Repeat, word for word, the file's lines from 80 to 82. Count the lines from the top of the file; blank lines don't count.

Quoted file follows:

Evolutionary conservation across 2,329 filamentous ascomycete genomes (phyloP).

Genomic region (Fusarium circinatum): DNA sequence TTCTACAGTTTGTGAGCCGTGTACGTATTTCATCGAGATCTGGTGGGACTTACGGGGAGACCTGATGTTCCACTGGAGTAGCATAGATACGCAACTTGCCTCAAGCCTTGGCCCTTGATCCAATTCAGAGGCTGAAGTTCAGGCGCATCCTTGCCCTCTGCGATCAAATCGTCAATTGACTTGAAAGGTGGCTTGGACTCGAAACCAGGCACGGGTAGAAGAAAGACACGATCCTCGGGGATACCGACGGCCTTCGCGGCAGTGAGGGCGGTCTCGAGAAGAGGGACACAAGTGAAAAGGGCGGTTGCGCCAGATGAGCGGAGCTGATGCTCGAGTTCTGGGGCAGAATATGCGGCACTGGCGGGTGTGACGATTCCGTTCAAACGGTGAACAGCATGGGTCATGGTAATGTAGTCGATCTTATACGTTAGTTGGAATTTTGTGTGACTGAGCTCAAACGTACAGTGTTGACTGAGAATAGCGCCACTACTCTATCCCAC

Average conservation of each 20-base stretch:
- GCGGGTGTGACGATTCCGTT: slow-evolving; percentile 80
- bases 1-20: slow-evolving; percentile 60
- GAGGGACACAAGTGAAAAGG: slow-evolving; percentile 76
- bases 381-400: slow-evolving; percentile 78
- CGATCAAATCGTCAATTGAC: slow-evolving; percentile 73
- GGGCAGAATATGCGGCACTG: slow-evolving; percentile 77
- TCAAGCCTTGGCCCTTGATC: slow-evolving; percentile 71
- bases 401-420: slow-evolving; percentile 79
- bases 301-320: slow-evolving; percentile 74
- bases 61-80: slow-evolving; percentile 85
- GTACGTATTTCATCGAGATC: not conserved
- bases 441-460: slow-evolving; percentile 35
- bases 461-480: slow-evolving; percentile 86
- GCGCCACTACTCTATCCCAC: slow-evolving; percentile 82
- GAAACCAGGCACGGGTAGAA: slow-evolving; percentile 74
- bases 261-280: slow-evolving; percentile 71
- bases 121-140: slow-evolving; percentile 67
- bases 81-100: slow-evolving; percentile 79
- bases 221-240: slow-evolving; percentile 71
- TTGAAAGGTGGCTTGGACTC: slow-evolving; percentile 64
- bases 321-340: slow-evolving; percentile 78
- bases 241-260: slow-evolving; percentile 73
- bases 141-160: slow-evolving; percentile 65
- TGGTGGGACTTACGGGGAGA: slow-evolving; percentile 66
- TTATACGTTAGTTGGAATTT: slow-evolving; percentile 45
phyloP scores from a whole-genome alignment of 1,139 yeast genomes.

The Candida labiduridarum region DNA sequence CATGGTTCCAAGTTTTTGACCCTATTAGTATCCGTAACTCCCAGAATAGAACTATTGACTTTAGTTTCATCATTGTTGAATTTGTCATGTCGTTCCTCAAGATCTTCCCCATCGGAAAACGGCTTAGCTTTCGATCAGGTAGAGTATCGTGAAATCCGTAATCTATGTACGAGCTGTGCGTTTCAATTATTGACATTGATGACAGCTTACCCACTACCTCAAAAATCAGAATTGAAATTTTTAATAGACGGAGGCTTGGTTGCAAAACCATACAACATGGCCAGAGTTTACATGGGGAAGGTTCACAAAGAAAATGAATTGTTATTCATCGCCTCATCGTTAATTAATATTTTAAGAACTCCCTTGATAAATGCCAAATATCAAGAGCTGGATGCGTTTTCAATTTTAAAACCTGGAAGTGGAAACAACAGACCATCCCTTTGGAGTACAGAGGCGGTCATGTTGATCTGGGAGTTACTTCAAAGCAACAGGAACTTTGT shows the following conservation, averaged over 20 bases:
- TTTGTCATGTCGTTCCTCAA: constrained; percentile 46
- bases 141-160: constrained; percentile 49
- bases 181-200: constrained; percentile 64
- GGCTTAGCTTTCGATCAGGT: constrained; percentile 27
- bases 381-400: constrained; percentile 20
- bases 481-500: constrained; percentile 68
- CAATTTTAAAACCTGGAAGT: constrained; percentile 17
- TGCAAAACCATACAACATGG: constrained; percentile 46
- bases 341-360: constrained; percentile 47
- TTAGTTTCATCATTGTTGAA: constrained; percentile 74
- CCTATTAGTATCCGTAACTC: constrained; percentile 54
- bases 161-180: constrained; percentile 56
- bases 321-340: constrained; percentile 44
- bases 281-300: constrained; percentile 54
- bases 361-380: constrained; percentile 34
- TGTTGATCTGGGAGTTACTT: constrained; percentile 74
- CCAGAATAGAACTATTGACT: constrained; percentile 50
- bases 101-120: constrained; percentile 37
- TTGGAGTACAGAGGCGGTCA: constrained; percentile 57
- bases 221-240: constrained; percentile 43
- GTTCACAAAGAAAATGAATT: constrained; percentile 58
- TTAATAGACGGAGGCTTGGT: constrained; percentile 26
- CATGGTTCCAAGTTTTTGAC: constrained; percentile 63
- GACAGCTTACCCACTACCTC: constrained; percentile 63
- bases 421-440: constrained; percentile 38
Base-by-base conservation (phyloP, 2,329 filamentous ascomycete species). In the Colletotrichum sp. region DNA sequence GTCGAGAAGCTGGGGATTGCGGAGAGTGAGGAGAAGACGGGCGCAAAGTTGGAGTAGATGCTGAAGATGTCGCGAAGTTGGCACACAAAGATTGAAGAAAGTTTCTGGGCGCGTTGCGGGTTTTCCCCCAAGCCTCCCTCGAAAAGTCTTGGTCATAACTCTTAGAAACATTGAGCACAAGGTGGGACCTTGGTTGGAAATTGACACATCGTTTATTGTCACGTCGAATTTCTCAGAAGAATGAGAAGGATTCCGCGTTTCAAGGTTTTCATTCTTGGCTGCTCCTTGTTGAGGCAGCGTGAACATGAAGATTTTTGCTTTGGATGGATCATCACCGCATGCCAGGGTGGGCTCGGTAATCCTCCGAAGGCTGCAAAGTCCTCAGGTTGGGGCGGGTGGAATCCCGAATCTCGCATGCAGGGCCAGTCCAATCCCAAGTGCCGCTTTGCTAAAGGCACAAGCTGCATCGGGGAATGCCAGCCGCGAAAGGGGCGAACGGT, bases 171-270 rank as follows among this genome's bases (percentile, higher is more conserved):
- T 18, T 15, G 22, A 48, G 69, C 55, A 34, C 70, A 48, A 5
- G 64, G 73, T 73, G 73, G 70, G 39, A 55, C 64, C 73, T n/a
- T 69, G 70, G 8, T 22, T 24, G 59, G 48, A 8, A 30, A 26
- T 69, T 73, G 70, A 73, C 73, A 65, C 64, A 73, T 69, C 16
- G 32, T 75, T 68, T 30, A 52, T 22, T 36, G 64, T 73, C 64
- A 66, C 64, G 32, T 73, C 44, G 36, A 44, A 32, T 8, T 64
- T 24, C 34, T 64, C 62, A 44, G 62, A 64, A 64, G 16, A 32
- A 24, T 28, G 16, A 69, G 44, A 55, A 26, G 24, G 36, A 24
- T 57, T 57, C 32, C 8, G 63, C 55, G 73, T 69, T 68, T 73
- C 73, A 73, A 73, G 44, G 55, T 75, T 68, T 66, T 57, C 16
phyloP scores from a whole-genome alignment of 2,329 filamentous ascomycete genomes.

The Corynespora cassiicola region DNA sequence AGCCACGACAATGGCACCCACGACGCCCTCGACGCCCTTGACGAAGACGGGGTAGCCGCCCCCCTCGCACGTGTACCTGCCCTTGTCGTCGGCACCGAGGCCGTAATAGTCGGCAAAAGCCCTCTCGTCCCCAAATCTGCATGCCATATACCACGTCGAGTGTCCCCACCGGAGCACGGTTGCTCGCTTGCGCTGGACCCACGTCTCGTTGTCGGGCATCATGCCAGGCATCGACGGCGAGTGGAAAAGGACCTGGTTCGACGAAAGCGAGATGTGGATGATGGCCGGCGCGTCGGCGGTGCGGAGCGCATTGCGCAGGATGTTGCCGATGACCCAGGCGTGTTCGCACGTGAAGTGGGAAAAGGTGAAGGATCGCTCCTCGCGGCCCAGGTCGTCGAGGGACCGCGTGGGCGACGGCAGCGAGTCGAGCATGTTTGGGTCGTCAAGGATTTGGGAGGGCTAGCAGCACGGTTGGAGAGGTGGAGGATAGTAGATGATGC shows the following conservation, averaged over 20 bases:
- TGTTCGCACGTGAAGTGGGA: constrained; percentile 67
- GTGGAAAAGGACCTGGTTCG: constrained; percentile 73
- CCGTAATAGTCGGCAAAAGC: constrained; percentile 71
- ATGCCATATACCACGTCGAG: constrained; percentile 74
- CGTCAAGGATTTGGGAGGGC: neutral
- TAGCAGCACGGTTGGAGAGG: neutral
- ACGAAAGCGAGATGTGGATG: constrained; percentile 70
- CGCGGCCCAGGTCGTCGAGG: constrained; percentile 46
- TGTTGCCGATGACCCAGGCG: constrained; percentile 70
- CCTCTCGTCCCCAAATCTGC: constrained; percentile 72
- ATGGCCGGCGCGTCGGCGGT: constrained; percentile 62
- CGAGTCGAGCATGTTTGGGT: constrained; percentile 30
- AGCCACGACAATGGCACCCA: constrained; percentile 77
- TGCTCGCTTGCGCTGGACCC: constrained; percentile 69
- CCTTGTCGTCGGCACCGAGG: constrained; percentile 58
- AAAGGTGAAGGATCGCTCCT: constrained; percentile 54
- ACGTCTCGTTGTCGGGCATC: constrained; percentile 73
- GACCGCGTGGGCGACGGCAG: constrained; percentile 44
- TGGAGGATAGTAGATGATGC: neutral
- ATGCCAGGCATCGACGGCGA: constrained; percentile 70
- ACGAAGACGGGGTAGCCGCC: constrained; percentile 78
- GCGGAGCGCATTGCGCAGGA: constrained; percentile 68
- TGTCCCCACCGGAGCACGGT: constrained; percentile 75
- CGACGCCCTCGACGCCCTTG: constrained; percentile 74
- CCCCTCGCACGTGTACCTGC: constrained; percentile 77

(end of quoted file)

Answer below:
- CGAGTCGAGCATGTTTGGGT: constrained; percentile 30
- AGCCACGACAATGGCACCCA: constrained; percentile 77
- TGCTCGCTTGCGCTGGACCC: constrained; percentile 69